Written by: Perk Perkins, CEO at Orvis
By now many of you have either read or heard discussion around the draft of proposed flats fishing regulations in the Bahamas. If you are not familiar with the proposed legislation you can read it here.
It has certainly been the topic of much discussion around the office here at Orvis, and I wanted to take a moment to offer a few thoughts. Much of the language you’ll read here has also appeared in an open letter of comment that’s been submitted to the Bahamian Ministry of Fisheries.
To better understand the potential impact of the proposed legislation on what is an international travel destination, I asked our travel department manager to reach out to a number of our travel partners to glean the common themes from their reactions. I think this is imperative to creating a constructive dialogue and an informed letter of comment, one that includes the sentiments of many stakeholders.
As a collective, we strongly support the efforts of the Bahamian Government to manage their fishing resources as they are invaluable; not only to the local economy, but as a singular and remarkable natural resource that draws thousands of anglers from around the world each year.
The Bahamas is one of the more progressive countries in the Caribbean in its conservation of its marine resources and that leadership should be commended, supported, and continued. That should be at the heart of this legislation. The country’s restrictions on long lining and harvesting sharks are notable examples.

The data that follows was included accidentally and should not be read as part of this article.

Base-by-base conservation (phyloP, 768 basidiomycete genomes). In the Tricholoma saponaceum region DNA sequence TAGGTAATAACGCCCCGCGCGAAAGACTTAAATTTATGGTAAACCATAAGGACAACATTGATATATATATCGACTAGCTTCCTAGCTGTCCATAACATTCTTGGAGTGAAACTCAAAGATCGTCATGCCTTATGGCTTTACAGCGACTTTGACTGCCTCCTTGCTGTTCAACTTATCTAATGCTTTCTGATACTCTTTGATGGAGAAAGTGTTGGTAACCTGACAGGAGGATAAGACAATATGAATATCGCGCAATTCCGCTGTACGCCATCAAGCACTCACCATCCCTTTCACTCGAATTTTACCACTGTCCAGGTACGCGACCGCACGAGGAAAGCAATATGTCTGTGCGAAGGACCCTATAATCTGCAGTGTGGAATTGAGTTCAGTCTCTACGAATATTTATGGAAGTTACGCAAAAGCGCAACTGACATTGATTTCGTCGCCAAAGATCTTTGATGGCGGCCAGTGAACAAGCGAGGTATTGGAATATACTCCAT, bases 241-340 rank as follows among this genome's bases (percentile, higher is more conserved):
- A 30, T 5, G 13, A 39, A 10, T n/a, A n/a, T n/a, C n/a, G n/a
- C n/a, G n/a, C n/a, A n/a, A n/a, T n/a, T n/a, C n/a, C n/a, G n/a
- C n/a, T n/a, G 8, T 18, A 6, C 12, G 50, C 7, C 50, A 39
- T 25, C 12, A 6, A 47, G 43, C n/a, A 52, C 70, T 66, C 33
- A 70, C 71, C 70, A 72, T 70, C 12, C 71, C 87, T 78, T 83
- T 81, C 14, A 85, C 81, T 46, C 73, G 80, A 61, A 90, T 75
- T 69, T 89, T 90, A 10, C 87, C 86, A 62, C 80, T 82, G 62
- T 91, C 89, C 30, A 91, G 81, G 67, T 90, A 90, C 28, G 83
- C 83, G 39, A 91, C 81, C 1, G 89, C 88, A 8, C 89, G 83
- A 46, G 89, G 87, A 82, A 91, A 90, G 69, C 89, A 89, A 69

User fees based on a fair and accessible permit system, where proceeds are dedicated to support the science and the conservation of the resource, are unassailable as the foundation for the protection of the resource, but at the same time there must be a democratic process where different voices and constituencies can have the opportunity to shape a fair outcome.
Initially, this comment period is much too brief and the process too rushed to ensure a strong and mutually beneficial outcome for all concerned stakeholders.
What is at stake here is not only the protection of this resource, but fair and equitable legislation that protects the resource while at the same time strengthening the economic value of that resource to the local Bahamian economy.
As long-time stakeholders in Bahamian tourism as it pertains to angling, we believe parts of this legislation are too restrictive, too subjective, and as it stands will do more harm than good. Years of experience tell us that the potential for a decline in angling visits is significant, given the growth of other markets combined with the difficult and uncertain nature of certain aspects of this draft legislation for visiting anglers.
There are many excellent precedents on fisheries legislation around the world – practices that have stood the test of time – and the effectiveness of those regulations are documented and easily observed in those parts of the world. The wheel does not have to be re-invented in the Bahamas. There are experienced voices from those parts of the world who can well advise on legislation for the Bahamas.
I’d like to share our comments to the draft with you as they were shared with the Ministry of Fisheries – in the spirit of constructive and thoughtful dialogue as a means to a stronger resource and vibrant Bahamian economy moving forward. You can read them here.
Public comment on the proposed regulations ends tomorrow, Friday, June 26. Please feel free to email your thoughts or share our comments with the Bahamian Ministry of Fisheries at firstname.lastname@example.org.